You Can’t Be Catholic Alone

A frequent question I hear from young people, is “why do we need organized religion”? It isn’t just young people either; there are many in our world today who don’t think our Church is necessary, and they can have a relationship with God and with Christ that will sustain them without having to go to church, or join a religion.  Whenever I am asked about this, I always quote a professor of mine from college, an Augustinian priest, who told us “you can’t be Catholic alone. It isn’t possible.”

Directing the St. Peter’s Confirmation preparation program for the past 8 years, the thing that I have strived the most to help our candidates understand is that being Catholic means being a part of something bigger.  As Catholics, we are part of a community: our parish community, our local church community (our Archdiocese), and our universal church.  A large part of our confirmation program for high school students is to try as much as we can to immerse them in the life of the parish.  They participate in Mass by performing liturgical ministries, they attend parish events, and hopefully participate in youth group.  Our preparation program is somewhat unique, in that we hold class on Sunday mornings, and require Mass attendance as part of class.  In fact the candidates are told that, “class starts at 9 in the main church”.

In this weekend’s Gospel, we hear the story of The Road to Emmaus.  Two of his disciples encounter Jesus, but do not realize it is him until they see him break bread.  And what is their immediate reaction? To run and find the eleven remaining apostles, and share with them what they saw. They wanted to share their experience and their encounter with Christ with others, with their friends, with those who share in their faith.  Of the many wonderful elements of this story, this is but one for us to focus on: how often do we joyfully share our encounters with Christ?  Maybe we tell our spouse, or other family members.  Do we post it on Facebook or Twitter? Do we call friends to tell them about our experience, the way we would to celebrate a new job, a raise, or an achievement by our children?

At Workcamp, all campers are encouraged daily to share ‘God Sightings’; a time that they saw God at work that day.  ‘God Sightings’ are moments where we have no doubt that we are seeing God in action, and that he is right there with us.  ‘God Sightings’ are shared in small groups, but also every night at program, in front of the whole camp usually over four hundred people). It becomes powerful to see how so many people are directly experiencing God’s love, presence and providence on a daily basis.  Like the disciples who were on the road to Emmaus, they want to share their encounters with Christ with everyone, and spread his love.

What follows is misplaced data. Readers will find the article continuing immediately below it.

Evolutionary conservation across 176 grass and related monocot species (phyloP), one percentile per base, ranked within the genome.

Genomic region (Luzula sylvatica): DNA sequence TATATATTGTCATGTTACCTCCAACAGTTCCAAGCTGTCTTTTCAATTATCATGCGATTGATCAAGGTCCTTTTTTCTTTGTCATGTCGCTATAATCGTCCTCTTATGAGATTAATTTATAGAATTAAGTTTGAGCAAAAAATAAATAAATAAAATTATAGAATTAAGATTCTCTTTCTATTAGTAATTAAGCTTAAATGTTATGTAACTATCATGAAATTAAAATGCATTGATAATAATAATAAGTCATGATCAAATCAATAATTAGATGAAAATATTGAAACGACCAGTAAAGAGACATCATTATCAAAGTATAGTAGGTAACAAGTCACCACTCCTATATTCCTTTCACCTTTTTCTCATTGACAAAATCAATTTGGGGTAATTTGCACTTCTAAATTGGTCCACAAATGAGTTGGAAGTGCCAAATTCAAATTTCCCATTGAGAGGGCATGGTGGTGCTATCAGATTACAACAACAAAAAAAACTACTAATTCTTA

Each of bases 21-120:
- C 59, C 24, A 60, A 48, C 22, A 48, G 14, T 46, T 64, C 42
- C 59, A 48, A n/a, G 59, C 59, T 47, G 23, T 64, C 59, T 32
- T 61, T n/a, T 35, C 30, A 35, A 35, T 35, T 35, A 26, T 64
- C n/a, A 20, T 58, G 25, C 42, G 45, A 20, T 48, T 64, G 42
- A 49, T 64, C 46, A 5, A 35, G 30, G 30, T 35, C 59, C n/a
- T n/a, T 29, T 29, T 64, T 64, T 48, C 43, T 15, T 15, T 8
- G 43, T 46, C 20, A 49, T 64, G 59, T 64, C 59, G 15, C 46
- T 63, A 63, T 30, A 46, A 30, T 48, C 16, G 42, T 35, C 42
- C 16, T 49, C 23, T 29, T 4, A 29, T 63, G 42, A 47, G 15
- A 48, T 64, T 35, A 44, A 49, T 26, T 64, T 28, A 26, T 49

Sometimes, there are people who feel like they aren’t experiencing ‘God Sightings’.  I have tried the past few years to extend the discussion of ‘God Sightings’ to both Confirmation classes, and also Wednesday night religion classes for our middle school students.  Sometimes it is hard at first for our young people to realize when they have seen God, but the more we talk about it the more it hopefully stays with them.  We all have encounters with Christ on a regular basis, the trick is being able to recognize it.  It can be easy to take them for granted, and to chalk up an experience to coincidence, or good luck.  Just as the disciples did not recognize Christ as he walked with them to Emmaus, so we frequently do not recognize or identify his presence and providence in our lives.

So, how do we become better attuned to recognizing ‘God Sightings’, and being aware of these encounters we have with Christ? The more we move him to the forefront of our thoughts on a regular basis, the easier it becomes.  The more we participate in the community of our faith, the easier it becomes. Jesus was (obviously) very smart. He knew that we would need each other to live the way he wanted us to live, and to live the faith the way he intended us to live it. That is why he established the church for us; as a community for support and growth. We are not alone in our faith. The parish community is not intended to only be a place for us to come for one hour on Sunday each week. It is a COMMUNITY, where we gather together, share together, grieve together, celebrate together, and LIVE OUR FAITH together. If you are struggling to recognize ‘God Sightings’ in your life, I encourage you to try and immerse yourself more deeply in the life of our parish. Don’t try to be Catholic alone; join with other members of your community to help yourself grow in the life of the Faith. If you are blessed to have regular ‘God Sightings’ that you do recognize, please share them with members of your community of faith, just as the disciples from the Gospel did.  Share your experiences with your community, so that you may help it grow and bloom with God’s love. Maybe you can be a ‘God Sighting’ to others.

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